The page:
So I've been on a sort of radio silence lately here on the blog for a few reasons -
1. My regular gaming group broke up. I won't go into details, but "I'm an asshole, that's just how I am" doesn't make it OK that you're an asshole.
2. My regular gaming group got back together - minus the asshole. And we're moving forward with the American Auror campaign.
3. Because American Auror is actually going to get played this century, I needed to finish the AARG magic rules ...
And I did!
The AARG Pre-Flight Edition is here
What's the difference between Pre-Flight and the "real" edition? Functionally, nothing. My plan is to have everything AARG be free. However, free doesn't pay hosting fees, so AARG will be split into Pre-Flight and Universal editions. The rules content will be the same in both versions, but the Universal Edition will have skill indexes to quickly find skills based on name, cost, and related stat, will include an expanded Narrator's guide with advice on running AARG games written with new GM's in mind, and will be designed with an eye for printing the books instead of the digital-only expectation for the Pre-Flight edition.
Anyway, you can now download the Pre-Flight edition which is a completely playable version of the rules.
Read any of the critical reviews of the new Robocop movie, and the complains will mostly boil down to one of three angles -
1. This is not how I would have done it.
2. It's not how I wanted them to do it.
3. All sequels suck.
All three are valid reasons for not liking a film. However, none of them is a reflection on the quality of the film, just as the hatred for the new Robocop stems more from our inherent distaste for "reboots" than any actual critique of the film itself.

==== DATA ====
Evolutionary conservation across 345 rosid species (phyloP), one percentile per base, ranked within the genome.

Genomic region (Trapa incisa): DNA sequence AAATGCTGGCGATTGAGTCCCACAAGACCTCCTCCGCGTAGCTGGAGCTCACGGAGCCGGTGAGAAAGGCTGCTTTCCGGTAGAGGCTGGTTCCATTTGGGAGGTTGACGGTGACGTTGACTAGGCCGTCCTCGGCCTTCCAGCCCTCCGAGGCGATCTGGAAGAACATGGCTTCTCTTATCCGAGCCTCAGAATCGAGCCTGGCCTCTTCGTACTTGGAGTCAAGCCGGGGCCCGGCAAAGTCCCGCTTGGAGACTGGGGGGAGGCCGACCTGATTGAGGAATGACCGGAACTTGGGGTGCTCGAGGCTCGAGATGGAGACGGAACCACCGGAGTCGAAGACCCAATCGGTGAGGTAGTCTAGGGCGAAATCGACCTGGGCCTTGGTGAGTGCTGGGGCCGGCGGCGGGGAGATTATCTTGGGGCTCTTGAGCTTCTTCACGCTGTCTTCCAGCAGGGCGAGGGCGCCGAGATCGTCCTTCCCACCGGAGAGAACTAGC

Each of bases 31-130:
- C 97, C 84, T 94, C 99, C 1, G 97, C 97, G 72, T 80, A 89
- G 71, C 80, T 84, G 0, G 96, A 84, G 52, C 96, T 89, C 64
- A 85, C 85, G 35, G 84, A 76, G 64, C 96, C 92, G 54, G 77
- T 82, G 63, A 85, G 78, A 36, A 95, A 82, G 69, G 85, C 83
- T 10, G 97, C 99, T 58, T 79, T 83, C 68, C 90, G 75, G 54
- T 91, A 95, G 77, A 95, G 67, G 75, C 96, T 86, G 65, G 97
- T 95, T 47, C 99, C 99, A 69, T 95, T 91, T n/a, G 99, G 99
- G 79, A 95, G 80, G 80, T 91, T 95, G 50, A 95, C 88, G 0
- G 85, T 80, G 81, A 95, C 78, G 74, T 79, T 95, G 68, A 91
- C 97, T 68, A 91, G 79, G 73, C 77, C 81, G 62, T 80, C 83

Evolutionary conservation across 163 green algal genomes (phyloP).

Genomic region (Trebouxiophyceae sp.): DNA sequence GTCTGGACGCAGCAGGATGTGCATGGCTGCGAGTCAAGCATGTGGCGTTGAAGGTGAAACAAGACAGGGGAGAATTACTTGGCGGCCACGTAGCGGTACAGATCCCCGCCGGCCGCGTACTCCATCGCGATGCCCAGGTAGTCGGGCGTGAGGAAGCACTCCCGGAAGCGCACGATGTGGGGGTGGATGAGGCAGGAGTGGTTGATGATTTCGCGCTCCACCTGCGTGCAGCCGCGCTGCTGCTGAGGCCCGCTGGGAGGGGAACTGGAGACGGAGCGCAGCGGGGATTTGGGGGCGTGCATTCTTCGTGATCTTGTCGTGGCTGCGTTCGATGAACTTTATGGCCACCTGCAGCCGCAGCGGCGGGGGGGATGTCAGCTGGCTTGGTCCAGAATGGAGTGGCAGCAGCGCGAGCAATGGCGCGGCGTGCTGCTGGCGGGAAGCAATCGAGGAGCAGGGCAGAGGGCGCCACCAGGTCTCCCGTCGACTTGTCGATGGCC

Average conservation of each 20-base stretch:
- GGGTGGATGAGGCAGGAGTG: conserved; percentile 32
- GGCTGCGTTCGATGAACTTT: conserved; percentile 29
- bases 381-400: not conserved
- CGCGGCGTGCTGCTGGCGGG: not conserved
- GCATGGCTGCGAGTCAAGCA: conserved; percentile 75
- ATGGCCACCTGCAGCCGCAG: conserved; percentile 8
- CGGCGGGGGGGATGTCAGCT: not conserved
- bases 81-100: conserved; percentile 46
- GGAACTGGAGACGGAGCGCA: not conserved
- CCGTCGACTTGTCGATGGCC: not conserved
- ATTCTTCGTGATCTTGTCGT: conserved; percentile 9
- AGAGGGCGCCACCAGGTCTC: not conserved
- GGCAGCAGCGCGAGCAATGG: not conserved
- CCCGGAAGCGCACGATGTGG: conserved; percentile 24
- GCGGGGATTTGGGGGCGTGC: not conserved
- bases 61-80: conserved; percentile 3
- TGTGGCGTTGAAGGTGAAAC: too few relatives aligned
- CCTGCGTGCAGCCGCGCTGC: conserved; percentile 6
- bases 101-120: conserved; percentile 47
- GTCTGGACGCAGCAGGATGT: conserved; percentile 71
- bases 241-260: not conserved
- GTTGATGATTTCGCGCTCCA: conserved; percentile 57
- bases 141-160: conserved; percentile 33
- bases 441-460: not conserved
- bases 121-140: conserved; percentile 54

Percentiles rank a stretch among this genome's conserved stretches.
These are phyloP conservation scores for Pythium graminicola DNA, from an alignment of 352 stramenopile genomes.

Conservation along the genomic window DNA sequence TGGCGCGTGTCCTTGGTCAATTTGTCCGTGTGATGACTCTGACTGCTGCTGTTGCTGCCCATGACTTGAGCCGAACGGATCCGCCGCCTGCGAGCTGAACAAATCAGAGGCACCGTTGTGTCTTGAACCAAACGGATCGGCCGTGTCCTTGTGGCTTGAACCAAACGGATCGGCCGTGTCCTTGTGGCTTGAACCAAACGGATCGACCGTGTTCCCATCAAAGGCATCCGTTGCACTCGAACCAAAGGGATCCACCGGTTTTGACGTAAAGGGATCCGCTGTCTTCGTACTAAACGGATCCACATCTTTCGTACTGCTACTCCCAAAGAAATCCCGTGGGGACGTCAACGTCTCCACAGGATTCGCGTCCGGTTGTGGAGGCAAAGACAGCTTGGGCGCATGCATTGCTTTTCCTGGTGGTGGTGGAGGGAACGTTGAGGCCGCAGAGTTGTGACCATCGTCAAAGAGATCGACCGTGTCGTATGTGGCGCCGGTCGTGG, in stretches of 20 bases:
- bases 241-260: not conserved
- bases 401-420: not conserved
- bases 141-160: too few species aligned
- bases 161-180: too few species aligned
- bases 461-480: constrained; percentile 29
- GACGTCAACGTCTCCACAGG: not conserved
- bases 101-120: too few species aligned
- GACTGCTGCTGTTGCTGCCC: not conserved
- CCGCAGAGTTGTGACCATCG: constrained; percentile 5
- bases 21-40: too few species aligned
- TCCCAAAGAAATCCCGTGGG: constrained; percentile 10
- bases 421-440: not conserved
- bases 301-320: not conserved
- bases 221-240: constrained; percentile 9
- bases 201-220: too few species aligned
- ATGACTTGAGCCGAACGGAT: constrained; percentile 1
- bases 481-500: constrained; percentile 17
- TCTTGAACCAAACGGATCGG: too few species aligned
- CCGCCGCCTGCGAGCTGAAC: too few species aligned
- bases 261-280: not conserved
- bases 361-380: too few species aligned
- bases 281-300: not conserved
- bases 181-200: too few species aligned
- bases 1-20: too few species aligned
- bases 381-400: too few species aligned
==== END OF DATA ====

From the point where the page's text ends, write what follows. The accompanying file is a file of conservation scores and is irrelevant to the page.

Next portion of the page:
The new Robocop film is not an attempt to tell a new version of the same story, it's actually a pretty different story from the original. But it does understand its cinematic DNA, and, unlike other remakes, actually makes an attempt to honor that ancestry while still trying to be something different.
In short, the new Robocop is just as much a popcorn action flick as the original and equally worth your time.
A few light spoilers ahead, but nothing you couldn't get from the trailers.
One of the hardest things I've had to deal with so far in plotting out American Auror
is in keeping the individual adventures intriguing. I've got plenty of story ideas at the campaign level, but I realized quickly that my normal adventure style of starting a bad event in motion and then letting the party investigate and deal with the event as they see fit wouldn't work here. I have to keep the pace moving, keep things tense, and most importantly make the party feel like they were constantly behind the bad guys. I have to provide a constant stream of villains and plots operating outside of the "normal" world's view - to quote Tommy Lee Jones in MIB - "There's always an Aquillian battle cruiser. Or a Corillian death ray. Or an intergalactic plague that is about to wipe out all life on this miserable little planet. And the only way these people can got on with their happy lives is that they. do not. know about it." In short, if I want to keep the party from charging in guns blazing and confronting problems in public, head on the way they normally do, then I need to ramp up the intrigue and make each adventure a guessing game.